If we go to the temple with an empty stomach we will be hungry and we want t finish the rituals so we come back and eat, Instead of that if we go after eating we can concentrate more and spend some time peacefully without any disturbance.
    So personally I feel when you go is not important but how religious you are is more important. We should be able to sit calmly and meditate and pray God dor sometime with focus and concentration.

    always confident

  • I don't think that any correlation exists between our taking veg Or nonveg foods while going to temples for showing our respect to God and Goddess. It is our mental state of affairs how best we are deeply attached with the emotions of attachments. If we have the deepest faith with our Hindu Religion having regards for our devis and devatas but before entering the temples having taken nonveg tab is not likely to impact our degree of attachments for our God or Goddess. It is immaterial of the varieties of foods. However. We should take care of surroundings maintaining decencies in our behaviours in the temples.

  • The thing is how come one limits the existence of a God to within the boundary wall of a temple? If one believes Him to be everywhere then follow suit everywhere.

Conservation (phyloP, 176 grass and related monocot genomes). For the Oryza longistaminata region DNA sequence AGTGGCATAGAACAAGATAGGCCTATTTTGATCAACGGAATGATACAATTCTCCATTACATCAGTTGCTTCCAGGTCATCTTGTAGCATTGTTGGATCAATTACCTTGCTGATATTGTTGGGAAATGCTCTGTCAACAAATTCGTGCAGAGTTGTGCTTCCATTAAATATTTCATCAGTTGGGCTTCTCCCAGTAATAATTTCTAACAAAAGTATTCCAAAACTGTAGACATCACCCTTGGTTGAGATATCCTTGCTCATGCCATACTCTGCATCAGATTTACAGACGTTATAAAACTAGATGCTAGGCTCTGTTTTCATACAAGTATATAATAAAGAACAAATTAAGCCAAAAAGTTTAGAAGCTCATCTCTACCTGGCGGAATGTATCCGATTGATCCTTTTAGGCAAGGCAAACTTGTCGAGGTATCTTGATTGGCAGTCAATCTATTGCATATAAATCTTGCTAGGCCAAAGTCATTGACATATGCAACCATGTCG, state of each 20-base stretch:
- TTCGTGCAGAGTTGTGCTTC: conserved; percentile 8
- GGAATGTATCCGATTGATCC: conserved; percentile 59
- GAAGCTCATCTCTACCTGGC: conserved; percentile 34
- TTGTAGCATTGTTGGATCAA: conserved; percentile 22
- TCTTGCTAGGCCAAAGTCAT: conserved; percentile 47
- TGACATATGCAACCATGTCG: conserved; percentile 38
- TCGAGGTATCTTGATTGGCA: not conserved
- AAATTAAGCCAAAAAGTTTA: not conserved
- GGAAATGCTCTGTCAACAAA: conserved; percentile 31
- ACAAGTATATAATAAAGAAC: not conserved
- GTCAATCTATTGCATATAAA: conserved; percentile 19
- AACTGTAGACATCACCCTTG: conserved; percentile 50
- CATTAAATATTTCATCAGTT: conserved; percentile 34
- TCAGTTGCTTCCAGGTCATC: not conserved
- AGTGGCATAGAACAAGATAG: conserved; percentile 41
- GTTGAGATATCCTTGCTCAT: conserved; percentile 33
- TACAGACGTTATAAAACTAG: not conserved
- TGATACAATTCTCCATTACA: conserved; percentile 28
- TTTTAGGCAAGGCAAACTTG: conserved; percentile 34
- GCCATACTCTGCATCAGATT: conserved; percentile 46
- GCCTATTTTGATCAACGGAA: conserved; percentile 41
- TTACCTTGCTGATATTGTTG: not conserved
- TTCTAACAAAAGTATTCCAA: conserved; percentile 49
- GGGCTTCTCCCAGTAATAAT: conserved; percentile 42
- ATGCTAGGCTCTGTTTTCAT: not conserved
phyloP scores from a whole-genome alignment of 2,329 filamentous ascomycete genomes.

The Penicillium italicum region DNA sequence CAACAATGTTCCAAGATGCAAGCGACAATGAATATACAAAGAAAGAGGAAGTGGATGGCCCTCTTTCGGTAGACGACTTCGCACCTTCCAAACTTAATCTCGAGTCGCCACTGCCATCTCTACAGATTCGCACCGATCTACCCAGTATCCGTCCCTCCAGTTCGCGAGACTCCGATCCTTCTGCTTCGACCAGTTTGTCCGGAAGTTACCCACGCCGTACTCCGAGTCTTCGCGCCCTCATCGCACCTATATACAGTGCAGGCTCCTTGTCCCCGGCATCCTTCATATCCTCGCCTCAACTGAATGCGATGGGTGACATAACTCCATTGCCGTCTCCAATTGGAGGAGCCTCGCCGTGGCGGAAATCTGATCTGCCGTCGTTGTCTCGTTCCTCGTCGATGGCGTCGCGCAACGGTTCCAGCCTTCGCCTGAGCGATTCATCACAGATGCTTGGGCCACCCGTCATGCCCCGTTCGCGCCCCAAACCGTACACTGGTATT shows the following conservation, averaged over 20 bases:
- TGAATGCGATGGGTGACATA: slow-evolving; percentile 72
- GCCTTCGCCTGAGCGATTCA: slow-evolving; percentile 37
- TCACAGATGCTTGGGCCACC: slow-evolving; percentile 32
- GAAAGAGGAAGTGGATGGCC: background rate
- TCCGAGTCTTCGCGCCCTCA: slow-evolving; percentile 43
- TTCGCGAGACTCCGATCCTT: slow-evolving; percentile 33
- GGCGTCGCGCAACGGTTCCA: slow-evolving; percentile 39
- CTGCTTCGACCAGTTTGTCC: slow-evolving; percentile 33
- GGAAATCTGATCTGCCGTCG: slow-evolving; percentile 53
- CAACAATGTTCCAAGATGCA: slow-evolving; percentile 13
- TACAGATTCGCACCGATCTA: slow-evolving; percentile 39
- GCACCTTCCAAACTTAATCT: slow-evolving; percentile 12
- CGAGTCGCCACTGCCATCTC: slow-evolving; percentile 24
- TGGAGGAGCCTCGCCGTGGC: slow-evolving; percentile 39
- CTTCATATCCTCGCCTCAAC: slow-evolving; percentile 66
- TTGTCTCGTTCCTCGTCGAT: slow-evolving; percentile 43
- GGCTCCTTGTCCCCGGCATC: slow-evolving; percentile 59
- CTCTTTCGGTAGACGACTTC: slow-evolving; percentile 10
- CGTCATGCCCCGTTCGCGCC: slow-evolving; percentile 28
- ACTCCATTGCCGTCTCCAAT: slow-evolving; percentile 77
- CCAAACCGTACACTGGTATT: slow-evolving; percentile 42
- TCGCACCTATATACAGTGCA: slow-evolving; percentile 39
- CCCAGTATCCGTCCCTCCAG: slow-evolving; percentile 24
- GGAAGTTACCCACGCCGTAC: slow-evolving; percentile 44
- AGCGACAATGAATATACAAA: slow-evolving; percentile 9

In addition, why do we feel that few animals are just there to get slaughtered, cooked, and then eaten by us? Few will come up with a few silly answers like if we do not eat them their numbers will increase creating a burden on the resources. I do not know then why this does not happen to other creatures who are not thought to be created to be eaten by us. By the way, do not feel that God can be befooled that what you do outside the temple will not be in his conscious.

  • It is argued in many temples itself non vegetarian foods are got cooked and served and we get stories that devotees offered non vegetarian foods to God. But non vegetarian foods are normally considered as left items for the ethics. Being an eater of non vegetarian foods one could fail to get a Saadvik Guna in him or her. Our mind will also get polluted and enter into the impurified level once we eat non vegetarian foods and the mind also addicted to the second thoughts. It is said, for this, all virat dins one should not consume non vegetarian foods. If one go to temples after eating non vegetarian foods he or she definitely creates problem there by shouting or fighting or arguing instead of seeking darshan peacefully with patience. This is because of his 'rajas, thaamas Gunas are over occupy him or her without keeping him or her patience.